Determined to be the best and realising his talent as a sprinter, the jawan took to training five hours every day. Motivated by his coach Havildar Gurdev Singh, he left it to the elements to hone his craft — running on the hills, the sands of the Yamuna river, and against the speed of a metre gauge train. He says so intense was his training that very often he vomitted blood and would collapse in exhaustion.
Every morning Milkha Singh still goes for a jog by the Sukhna lake in Chandigarh. Most afternoons are spent playing golf and he uses the gym in his house regularly. “Discipline. You have to be disciplined if you want to be world class,” he says, “That’s what I tell my son Jeev. I give him the example of Tiger Woods, and hope he would bring the medal I couldn’t.” Jeev Milkha Singh, India’s best golfer, was recently awarded the Arjuna Award and is striving to make a mark on the international golf circuit. Whether he does manage to bring the sporting glory that eluded his father, is yet to be seen. Till then, it is a disappointment that Milkha Singh will never forget. Forty years on, that failure in Rome still haunts him. 1960. The Olympics at Rome.
After clocking a world record 45.8 seconds in one of the 400 metres preliminaries in France, Milkha Singh finished fourth in a photofinish in the Olympics final. The favourite for gold had missed the bronze. By a fraction… “Since it was a photofinish, the announcements were held up. The suspense was excruciating. I knew what my fatal error was: After running perilously fast in lane five, I slowed down at 250 metres. I could not cover the lost ground after that — and that cost me the race.” “After the death of my parents, that is my worst memory,” says Singh, “I kept crying for days.” Dejected by his defeat, he made up his mind to give up sport. It was after much persuasion that he took to athletics again. Two years later, Milkha Singh won two medals at the 1962 Asian Games. But by then his golden period was over.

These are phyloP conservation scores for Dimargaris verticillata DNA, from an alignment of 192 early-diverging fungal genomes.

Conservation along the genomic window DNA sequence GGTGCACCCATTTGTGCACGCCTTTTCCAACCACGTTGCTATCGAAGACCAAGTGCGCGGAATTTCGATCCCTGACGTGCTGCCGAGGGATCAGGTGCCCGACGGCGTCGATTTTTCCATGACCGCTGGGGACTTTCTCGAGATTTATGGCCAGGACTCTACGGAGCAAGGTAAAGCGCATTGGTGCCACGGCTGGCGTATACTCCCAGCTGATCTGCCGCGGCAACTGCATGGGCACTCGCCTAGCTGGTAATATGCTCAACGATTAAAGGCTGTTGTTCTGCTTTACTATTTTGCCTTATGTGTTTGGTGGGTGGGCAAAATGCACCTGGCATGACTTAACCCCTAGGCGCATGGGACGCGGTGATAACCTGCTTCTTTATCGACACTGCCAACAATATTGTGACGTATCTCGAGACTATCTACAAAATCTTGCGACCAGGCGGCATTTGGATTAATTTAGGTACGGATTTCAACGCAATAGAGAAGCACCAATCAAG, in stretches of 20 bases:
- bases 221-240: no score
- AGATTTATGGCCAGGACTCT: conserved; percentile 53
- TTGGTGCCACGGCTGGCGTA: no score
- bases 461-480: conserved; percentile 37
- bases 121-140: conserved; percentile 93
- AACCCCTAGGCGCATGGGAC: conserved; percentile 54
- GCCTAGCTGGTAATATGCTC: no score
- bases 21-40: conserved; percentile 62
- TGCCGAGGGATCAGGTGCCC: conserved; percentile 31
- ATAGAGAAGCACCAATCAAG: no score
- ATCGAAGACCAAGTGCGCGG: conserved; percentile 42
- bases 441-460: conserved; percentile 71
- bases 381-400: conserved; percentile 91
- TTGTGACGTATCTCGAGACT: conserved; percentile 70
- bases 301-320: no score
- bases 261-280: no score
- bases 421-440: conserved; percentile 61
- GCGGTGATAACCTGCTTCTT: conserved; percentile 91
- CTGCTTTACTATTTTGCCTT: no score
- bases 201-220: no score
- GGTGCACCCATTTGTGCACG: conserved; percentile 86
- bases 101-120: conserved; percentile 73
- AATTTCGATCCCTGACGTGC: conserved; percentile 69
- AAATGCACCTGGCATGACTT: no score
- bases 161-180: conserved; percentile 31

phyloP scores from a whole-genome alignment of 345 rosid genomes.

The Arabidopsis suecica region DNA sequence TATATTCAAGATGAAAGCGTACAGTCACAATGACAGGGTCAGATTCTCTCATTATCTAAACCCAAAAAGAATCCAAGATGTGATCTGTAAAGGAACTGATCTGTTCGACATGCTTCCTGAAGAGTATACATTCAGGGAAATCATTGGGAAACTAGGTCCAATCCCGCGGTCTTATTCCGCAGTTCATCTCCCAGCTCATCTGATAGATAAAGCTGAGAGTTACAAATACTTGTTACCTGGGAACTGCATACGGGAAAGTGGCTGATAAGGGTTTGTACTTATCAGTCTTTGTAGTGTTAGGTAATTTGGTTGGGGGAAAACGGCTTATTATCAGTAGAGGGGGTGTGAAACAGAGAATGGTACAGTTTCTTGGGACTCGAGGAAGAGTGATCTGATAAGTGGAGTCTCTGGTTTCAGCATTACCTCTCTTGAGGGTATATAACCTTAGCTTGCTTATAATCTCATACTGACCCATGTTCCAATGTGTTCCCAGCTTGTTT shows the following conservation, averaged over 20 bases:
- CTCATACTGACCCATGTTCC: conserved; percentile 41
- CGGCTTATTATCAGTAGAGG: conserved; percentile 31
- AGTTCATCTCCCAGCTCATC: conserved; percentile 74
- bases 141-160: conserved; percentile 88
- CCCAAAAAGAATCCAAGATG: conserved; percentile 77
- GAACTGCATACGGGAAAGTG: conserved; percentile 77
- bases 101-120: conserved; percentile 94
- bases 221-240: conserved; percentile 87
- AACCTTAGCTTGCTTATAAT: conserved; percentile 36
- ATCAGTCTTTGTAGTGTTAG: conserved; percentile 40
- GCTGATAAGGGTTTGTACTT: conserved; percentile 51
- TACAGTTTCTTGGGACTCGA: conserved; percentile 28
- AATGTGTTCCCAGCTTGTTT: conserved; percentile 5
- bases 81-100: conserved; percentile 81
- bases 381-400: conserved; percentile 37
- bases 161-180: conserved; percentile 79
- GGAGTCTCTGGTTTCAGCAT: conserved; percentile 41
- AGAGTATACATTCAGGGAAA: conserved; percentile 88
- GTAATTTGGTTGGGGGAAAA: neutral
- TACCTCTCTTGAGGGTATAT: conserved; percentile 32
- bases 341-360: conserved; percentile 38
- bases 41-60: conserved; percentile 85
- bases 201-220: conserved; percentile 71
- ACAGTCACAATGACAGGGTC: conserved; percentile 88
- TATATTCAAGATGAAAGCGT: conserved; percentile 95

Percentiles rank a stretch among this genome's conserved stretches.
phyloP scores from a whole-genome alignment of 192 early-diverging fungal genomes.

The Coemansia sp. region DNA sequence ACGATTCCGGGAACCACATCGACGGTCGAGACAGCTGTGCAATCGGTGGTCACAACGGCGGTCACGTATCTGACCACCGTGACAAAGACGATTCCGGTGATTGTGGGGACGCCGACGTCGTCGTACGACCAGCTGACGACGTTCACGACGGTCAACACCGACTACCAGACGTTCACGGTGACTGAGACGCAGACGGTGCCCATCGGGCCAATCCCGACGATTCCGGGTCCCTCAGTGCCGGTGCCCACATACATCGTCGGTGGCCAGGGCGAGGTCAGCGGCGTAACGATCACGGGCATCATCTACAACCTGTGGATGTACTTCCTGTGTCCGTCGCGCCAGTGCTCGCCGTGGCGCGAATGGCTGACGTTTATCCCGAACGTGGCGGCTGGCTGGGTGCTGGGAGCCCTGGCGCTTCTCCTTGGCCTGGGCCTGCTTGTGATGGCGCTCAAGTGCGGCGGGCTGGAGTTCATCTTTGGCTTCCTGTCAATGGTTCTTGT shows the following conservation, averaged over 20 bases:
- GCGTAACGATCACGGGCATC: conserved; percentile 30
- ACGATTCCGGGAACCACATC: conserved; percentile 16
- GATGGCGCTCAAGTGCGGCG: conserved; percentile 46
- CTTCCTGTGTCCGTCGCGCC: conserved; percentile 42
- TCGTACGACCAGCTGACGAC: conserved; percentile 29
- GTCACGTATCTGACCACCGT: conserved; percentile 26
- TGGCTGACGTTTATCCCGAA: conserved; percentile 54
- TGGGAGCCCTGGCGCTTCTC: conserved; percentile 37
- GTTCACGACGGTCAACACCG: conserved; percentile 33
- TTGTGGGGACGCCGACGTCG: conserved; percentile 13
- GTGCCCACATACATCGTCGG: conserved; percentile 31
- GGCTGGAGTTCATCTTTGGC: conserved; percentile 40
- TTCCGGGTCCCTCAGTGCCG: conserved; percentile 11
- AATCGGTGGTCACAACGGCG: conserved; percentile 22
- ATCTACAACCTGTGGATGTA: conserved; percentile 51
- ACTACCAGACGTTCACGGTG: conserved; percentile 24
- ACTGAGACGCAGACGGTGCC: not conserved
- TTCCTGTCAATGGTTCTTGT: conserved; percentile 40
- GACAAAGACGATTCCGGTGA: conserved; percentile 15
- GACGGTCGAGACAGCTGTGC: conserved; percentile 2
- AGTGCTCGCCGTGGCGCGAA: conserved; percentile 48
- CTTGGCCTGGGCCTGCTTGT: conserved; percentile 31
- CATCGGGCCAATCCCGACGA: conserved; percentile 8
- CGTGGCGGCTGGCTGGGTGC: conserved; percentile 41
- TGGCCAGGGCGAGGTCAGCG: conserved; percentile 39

It was between 1958 and 1960 that Milkha Singh saw the height of glory. From setting a new record in the 200 and 400 metres at the Cuttack National Games, he won two gold medals at the Asian Games at Tokyo. The lean Sikh went on to win gold at the Commonwealth Games in Cardiff, and was awarded the Helms trophy or being the best athlete in 1959.